The Bring-Your-Own-Device Trend: What It Is and Why It’s Important

by Dan Lothringer, Contributing Writer, LifeSize

A trend has been growing in the IT world for some time now, and it could change the way companies do business.

In the past, IT departments gave employees standardized equipment. Everyone got the same brand laptop, the same cell phone, and the same docking station, to name a few. This ensured compatibility and made it a lot easier to fix or replace faulty hardware and software. If you’ve been in the working world more than a few years, you’re probably familiar with this model.

This paradigm is now changing.  Smartphones and tablets have become ubiquitous; 11 percent of adults already own a tablet,  and 54 percent of all phone sales are for smartphones. In just a few short years, small personal computing systems have become commonplace in the business world, and as a result, IT departments are rushing to capitalize on this trend and support employees’ personal devices. The upside is that companies save money while employees gain work flexibility. This trend has been called “Bring Your Own Device,” or BYOD, because it encourages employees to use their own personal systems for work purposes.

BYOD is no flash in the pan, either; a recent survey found that 44 percent of firms have already embraced a BYOD policy, while a staggering 94 percent said that they were hoping to implement one by 2013. Companies realize that by supporting platforms that employees already own, they’re increasing productivity and streamlining performance. Real-time information will allow important decisions to be made instantaneously, prompting software giant SAP’s CIO Oliver Bussmann to pronounce, “Mobile apps and real-time information will drive new behaviors for decision-making.”  Simply put, a well-run BYOD policy will make a company exponentially more efficient and better able to quickly respond to an ever-changing marketplace.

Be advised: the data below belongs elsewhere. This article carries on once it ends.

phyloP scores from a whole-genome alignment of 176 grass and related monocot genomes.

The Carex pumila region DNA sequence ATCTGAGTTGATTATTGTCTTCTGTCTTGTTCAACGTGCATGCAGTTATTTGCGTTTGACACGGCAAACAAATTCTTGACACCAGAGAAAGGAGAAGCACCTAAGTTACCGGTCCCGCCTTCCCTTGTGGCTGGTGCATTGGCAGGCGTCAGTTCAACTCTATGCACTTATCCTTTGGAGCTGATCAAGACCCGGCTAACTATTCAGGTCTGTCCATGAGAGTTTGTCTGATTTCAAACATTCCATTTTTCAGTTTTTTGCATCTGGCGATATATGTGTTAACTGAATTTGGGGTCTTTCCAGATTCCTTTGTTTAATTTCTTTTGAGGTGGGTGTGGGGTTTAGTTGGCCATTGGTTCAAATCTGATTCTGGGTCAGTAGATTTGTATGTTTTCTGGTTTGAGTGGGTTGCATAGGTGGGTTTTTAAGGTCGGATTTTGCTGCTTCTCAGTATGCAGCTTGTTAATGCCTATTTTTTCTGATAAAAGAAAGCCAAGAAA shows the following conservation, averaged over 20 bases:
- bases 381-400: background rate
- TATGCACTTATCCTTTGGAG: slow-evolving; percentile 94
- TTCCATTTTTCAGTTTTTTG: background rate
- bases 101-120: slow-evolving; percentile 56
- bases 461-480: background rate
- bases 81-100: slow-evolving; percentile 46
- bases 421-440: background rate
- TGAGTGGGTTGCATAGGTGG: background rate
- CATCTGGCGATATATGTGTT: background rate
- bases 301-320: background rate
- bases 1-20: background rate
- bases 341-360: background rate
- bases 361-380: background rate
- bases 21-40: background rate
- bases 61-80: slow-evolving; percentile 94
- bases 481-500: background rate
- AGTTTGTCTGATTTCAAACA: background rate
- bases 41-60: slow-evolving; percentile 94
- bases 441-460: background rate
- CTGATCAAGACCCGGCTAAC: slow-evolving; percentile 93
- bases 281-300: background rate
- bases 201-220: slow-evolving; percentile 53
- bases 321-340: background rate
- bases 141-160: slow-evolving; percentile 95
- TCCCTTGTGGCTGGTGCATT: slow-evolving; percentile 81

Perhaps the most exciting possibility presented by a BYOD policy is that it will enable easy video conferencing. While IT departments will need to ensure interoperability for mobile devices, the advantages are incredible. Team members will be able to hold face-to-face meetings from thousands of miles apart with virtually no set-up time. “Not too long ago, video conferencing was the exclusive domain of dedicated and expensive rooms, balky equipment, and heavy per-minute charges for ISDN time just to see herky-jerky video,” wrote Information Week’s Jerry Ryan. Now anyone with a tablet or laptop can take part in video conferencing. Because LifeSize supports over 40 mobile devices, interoperability challenges are now a thing of the past. With an effective BYOD program, employees will be able to hold meaningful meetings with nothing but their own computing devices.

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